LAKE PLACID - A flock of rookie athletes scribbled notes while listening intently to Eric Bernotas as he examined and explained the entrance and exits of turns on the Mount Van Hoevenberg course.
Bernotas did not suit up to compete for what could have been his fifth skeleton national title last week, but opted instead to coach the development athletes in hopes of passing on knowledge he gained over the last decade of his career.
The Avondale, Pa. native has been a leader in the U.S. skeleton technology program from its inception and volunteered to stay in Lake Placid to test equipment instead of touring with the World Cup team for the second half of the season. After a few weeks reflecting on his career while feeding information to the squad overseas, Bernotas felt moved to begin a new chapter in his life.
Eric Bernotas brakes in the finish area during the 2010 Vancouver Winter Olympics.
(AP Photo — Michael Sohn)
"It is time for me to move on," Bernotas wrote in an e-mail. "Thank you to everyone, it really was a pleasure. I leave a sport knowing that I was impacted tremendously and I hope that I made a positive impact on others involved."
Bernotas was the key to a tangled map toward elite competition for many developing athletes. Rookie and veteran sliders alike admire Bernotas for his tenacity and success, including recently named national champion Matt Antoine.
"Eric is someone I have always looked up to in this sport and will continue to even after his retirement," Antoine said. "His work ethic and determination are unmatched to any other athlete. It always pushed me to be better. It's no surprise that he had as much success as he did."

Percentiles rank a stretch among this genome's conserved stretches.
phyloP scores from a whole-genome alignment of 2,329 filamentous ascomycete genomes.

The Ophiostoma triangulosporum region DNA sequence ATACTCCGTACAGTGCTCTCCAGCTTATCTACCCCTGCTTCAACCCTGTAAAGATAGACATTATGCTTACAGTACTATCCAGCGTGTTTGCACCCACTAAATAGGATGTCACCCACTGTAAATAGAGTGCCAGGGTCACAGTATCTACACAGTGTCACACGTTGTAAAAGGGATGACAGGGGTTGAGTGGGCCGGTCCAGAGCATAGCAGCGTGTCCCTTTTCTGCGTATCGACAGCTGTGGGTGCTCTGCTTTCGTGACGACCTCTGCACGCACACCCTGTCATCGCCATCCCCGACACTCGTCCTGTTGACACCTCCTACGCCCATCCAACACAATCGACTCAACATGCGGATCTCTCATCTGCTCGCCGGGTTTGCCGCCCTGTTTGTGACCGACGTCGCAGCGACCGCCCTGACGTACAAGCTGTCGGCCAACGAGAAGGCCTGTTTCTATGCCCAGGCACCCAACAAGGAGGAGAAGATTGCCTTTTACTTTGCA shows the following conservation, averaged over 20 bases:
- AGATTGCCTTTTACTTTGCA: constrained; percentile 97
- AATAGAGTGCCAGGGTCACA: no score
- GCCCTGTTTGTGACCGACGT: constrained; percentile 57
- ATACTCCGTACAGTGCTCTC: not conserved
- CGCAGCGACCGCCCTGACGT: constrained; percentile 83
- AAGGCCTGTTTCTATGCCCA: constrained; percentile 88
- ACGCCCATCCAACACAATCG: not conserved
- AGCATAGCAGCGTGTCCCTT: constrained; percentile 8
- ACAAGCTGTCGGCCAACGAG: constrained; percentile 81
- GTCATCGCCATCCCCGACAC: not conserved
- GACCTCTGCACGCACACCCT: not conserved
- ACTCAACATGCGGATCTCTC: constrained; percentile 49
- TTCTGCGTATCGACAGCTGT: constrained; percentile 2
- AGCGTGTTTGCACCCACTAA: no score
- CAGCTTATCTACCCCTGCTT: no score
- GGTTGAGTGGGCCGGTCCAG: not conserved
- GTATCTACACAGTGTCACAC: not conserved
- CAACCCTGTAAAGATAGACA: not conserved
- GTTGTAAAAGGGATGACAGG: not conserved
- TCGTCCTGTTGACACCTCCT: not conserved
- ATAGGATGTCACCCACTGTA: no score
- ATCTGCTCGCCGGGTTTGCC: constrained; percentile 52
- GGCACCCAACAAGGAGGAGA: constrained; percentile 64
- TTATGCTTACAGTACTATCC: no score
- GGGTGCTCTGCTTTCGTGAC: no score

In 2001, Bernotas took his first skeleton run down the Lake Placid track after he and then girlfriend made a wrong turn and stumbled upon the Olympic Sports Complex. Ten years later Bernotas' sliding resume boasts 12 World Cup medals, the 2007 World Championship silver medal, four national championship titles and two Olympic appearances.
"This journey has been filled with all sorts of wonderful varieties, amazing places, tough challenges, joyful triumphs, and more importantly incredible people," Bernotas said. "I'm thankful for all that skeleton has given to me and my family, and my memories will always be strong."
Bernotas not only inspired developing athletes because of his accolades in the sport, but also through his determined spirit. "Obstacles becoming opportunities" is Bernotas' motto.
He didn't rise to the top without challenges. Bernotas faced depression, social anxiety and a tic disorder associated with Tourette Syndrome throughout this life. Rather than view these challenges as obstacles, Bernotas turned them into opportunities to live with purpose and passion.
"He's been such a huge part of this U.S. program for the past number of years; not only for his success on the track, but his infectious personality," Antoine said. "I don't think anyone here loves what they do as much as Eric, and for that he will continue to find success in whatever he does next."
Tuffy Latour returned to the U.S. program after a stint coaching the Canadians, and immediately recognized Bernotas as a leader that was driving the team forward.
"You can't become a world medalist and not leave an impact on the sport," Latour said. "Eric was that guy our development athletes were trying to catch and looked up to over the years as one of the top athletes in the sport. He left an impression on these guys."
More than 20 athletes entered into U.S. National Skeleton Championships were first-year sliders and the program is expected to continue growing leading up to the 2014 Winter Olympic Games. Thanks to one wrong turn while on vacation in Lake Placid 10 years ago, Bernotas was able to impact an entire community.
"I have learned that dreams can come true, but I have also learned the dreams can be dangerous and risks are involved," Bernotas said. "Amazingly enough, life without risk is no life at all. But there comes a time where the dreams take over and consume an important reality of what may be right in front of us the whole time. It is now time to shine somewhere else."